No quick-fix solution to obesity-related diseases No quick-fix solution to obesity-related diseases
A sugar tax in South Africa should be implemented in parallel with well-designed, long-term research studies that takes the South African context into account.... No quick-fix solution to obesity-related diseases

A sugar tax in South Africa should be implemented in parallel with well-designed, long-term research studies that takes the South African context into account.

So says Prof Faadiel Essop, head of the Cardio-Metabolic Research Group of the Department of Physiological Sciences at Stellenbosch University. His perspective article was published in the South African Heart Journal this week.

While the intake of added sugars by South African has substantially increased over the last few decades, the question remains whether it is indeed the primary cause of an increase in non-communicable diseases such as diabetes and cardiac dysfunction.

“Dietary sugars are derived from a range of foodstuffs, but beverages such as sodas, fruit juices, energy drinks and sweetened milk drinks provide a significant proportion of added sugars,” he explains. One 330 ml can of soda, for example, contains about seven to nine teaspoons of sugar.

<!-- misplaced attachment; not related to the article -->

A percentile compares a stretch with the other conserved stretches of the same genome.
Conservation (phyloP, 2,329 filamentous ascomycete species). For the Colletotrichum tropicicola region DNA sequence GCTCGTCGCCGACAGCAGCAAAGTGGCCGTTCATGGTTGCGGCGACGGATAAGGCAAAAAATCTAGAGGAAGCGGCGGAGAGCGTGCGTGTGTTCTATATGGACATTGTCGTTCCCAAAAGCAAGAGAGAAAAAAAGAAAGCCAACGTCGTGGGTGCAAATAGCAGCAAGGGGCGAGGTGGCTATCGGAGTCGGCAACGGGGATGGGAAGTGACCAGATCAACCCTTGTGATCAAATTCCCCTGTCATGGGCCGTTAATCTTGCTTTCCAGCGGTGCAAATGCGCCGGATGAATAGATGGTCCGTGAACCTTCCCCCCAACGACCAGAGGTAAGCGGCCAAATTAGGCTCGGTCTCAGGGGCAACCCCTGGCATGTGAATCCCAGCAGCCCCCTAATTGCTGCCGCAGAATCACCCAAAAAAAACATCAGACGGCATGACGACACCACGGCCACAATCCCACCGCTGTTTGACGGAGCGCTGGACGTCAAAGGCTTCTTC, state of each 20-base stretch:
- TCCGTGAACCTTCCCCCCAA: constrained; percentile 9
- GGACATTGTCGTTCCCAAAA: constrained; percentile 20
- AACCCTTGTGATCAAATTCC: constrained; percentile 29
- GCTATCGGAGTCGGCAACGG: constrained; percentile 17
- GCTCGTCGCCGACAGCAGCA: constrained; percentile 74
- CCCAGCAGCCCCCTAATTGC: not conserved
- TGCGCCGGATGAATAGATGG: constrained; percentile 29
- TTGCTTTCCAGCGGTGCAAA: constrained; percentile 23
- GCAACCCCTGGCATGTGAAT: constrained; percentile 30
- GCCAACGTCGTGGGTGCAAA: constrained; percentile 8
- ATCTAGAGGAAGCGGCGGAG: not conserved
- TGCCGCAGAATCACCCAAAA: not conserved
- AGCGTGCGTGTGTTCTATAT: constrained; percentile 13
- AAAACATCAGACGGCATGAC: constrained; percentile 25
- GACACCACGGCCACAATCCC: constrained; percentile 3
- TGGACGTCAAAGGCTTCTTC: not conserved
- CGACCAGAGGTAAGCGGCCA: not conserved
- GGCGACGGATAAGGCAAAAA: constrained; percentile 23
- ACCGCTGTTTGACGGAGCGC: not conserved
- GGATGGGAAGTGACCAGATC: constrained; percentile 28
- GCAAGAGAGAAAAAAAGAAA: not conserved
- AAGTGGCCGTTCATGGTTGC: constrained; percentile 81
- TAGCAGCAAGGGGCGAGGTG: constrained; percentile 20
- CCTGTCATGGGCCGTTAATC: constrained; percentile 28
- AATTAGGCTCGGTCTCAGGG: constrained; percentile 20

In another article, also published this week in the Journal of the Endocrine Society, Prof Essop and members of his research team conducted a review of 36 studies on the cardiometabolic effects of sugar-sweetened beverages consumption for the past decade.

The review showed that most epidemiological studies strongly show that frequent intake of these beverages contributes to the onset of metabolic syndrome, diabetes and hypertension.

Most of the studies analysed assessed individuals who consumed more than five sugar-sweetened beverages a week.

Studies on diet and diabetes revealed that consuming as few as two servings of sugar-sweetened beverages a week was linked to an increased risk of developing type 2 diabetes. Several of the studies also found drinking only one sugar-sweetened beverage a day was associated with elevated blood pressure.

“The findings clearly demonstrate there is a need for public education about the harmful effects of excess consumption of sugar-sweetened beverages,” Prof Essop says.

“But our understanding of this topic would benefit from additional research to further clarify how sugar-sweetened beverages affect our health. Our analysis revealed some limitations in the current research on this topic. There is definitely a need for longer-term studies, as well as the standardisation of research methods.”

With regard to the potential implementation of a sugar tax in 2018, Prof Essop supports this initiative but also argues that it should be part of a multi-pronged strategy to reduce the individual’s overall intake of sugar, starting with sugar-sweetened beverages.

The work was supported by South Africa’s National Research Foundation and Stellenbosch University.

 

 

Source Stellenbosch University

 

News desk

News desk writes, collates and publishes relevant news for Yiba.